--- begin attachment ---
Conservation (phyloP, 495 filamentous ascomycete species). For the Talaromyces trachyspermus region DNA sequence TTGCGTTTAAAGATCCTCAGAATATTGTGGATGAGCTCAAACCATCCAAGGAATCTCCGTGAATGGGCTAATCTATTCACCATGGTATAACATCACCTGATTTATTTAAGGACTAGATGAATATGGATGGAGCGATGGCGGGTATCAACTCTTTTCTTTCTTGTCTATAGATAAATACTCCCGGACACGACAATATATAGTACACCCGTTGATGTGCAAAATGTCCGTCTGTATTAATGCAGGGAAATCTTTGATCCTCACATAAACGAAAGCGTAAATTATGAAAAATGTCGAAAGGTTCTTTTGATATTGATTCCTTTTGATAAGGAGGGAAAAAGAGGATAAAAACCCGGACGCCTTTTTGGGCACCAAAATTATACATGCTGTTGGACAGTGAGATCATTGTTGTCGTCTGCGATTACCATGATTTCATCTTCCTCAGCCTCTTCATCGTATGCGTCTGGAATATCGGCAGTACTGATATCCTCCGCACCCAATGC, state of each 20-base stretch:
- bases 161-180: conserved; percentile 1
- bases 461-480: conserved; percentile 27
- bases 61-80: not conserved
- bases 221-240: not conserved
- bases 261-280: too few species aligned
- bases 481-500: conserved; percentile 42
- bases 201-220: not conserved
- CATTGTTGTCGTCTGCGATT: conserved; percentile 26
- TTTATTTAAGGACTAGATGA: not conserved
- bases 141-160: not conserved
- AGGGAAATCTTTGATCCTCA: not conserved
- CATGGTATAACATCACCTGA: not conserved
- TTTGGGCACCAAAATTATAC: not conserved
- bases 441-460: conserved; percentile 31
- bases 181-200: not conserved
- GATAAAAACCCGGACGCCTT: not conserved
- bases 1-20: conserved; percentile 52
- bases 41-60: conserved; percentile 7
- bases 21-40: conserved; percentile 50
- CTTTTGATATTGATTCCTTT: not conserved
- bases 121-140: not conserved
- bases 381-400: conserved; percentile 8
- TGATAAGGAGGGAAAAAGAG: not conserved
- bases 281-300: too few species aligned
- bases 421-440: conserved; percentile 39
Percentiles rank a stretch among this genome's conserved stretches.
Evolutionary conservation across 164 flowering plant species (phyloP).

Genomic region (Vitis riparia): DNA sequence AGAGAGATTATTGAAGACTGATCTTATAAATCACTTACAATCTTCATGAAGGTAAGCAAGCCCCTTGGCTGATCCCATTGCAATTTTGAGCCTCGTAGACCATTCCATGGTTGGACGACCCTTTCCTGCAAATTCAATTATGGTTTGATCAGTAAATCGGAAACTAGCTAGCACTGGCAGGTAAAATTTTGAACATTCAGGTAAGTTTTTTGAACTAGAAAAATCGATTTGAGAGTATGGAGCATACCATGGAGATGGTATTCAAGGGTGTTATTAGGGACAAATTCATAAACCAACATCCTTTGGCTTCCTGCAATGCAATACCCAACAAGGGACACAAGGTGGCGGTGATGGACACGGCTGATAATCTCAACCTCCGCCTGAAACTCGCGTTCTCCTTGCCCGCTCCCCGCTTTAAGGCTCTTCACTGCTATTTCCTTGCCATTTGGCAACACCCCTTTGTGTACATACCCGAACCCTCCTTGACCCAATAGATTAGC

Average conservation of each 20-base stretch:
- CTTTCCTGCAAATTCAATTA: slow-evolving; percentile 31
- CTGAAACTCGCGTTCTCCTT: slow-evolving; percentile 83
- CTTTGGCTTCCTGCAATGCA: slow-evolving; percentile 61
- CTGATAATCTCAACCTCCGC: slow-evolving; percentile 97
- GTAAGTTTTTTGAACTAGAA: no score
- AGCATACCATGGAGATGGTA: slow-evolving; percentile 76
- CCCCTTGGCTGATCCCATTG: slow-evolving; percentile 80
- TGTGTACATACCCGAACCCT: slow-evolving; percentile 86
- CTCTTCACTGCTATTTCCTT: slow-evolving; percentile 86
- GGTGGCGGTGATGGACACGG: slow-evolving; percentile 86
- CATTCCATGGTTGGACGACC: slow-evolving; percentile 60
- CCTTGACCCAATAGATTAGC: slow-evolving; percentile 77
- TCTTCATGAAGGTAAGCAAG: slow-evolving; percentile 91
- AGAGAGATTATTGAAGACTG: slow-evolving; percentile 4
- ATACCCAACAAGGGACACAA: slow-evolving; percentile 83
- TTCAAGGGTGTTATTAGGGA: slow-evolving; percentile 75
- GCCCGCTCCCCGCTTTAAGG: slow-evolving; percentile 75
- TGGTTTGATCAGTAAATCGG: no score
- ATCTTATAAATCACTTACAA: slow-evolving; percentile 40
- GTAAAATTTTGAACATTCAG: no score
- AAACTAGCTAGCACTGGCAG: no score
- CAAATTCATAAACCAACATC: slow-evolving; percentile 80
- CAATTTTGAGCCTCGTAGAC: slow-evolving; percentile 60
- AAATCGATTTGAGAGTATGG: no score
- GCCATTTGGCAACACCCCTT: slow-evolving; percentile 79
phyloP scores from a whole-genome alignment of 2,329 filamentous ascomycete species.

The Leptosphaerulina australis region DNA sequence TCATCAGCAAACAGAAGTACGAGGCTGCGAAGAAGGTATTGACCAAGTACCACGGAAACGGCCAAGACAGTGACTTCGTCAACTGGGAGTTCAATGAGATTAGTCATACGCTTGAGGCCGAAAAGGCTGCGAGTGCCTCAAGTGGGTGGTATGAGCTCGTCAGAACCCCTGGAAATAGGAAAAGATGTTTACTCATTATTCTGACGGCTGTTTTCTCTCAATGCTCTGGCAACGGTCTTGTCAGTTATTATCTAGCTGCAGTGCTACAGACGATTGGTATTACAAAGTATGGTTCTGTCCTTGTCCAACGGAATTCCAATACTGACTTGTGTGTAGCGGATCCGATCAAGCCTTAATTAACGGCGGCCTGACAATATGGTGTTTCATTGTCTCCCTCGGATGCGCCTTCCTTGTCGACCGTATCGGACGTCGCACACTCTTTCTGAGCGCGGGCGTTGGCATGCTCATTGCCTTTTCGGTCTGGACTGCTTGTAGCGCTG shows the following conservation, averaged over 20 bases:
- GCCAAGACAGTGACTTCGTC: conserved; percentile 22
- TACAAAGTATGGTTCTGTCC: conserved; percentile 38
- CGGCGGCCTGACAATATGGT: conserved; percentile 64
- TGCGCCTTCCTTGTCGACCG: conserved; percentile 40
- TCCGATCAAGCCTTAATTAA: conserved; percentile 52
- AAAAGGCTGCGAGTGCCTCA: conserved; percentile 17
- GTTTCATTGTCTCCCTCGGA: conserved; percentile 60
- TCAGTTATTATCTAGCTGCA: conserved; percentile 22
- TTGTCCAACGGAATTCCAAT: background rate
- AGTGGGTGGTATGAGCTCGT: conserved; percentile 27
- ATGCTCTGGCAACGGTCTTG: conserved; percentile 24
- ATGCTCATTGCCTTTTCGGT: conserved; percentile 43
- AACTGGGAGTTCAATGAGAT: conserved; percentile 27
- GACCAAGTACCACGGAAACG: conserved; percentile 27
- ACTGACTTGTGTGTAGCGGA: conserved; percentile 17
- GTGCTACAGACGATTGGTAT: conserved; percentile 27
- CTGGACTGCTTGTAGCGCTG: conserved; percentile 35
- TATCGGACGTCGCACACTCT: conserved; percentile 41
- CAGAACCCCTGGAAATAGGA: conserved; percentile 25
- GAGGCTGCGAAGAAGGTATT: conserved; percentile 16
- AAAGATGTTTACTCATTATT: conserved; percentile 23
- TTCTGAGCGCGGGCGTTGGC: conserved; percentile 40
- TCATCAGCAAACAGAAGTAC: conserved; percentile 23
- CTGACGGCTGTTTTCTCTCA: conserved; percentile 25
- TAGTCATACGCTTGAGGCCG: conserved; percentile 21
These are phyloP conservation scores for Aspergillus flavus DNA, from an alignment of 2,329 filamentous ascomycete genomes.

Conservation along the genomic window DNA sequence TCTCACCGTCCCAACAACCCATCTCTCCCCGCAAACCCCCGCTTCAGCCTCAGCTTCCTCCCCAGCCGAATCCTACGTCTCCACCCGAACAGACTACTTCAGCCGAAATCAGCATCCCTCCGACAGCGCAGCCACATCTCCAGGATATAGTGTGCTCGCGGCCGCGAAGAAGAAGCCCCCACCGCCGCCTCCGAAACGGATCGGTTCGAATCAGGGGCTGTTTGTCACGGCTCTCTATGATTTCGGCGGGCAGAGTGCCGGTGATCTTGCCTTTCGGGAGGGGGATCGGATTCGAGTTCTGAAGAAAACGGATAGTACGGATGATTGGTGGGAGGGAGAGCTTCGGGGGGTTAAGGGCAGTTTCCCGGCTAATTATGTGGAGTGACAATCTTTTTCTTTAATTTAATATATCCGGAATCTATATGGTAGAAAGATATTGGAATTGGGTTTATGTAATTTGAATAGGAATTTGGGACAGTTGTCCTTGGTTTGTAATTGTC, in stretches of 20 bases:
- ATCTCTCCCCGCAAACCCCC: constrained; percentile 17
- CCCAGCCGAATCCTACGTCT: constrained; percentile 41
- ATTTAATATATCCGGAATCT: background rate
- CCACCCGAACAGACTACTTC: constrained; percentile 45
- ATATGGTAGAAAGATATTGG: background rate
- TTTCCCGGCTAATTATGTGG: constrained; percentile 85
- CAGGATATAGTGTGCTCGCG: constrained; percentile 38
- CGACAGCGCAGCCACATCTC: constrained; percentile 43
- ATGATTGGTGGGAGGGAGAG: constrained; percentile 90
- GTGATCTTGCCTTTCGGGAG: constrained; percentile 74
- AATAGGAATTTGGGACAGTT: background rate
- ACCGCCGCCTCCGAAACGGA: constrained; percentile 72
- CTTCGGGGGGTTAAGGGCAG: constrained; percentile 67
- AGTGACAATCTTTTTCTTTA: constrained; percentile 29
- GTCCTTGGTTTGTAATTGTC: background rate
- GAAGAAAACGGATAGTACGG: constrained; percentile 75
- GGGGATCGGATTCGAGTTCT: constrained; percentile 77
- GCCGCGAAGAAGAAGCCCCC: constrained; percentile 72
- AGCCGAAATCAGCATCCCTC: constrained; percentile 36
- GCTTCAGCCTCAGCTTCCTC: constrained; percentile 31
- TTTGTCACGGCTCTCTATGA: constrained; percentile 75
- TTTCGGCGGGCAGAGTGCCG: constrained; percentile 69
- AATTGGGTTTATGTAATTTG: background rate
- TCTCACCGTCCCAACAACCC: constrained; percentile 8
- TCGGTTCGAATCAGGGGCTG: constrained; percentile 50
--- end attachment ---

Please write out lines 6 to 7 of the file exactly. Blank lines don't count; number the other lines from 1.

- bases 261-280: too few species aligned
- bases 481-500: conserved; percentile 42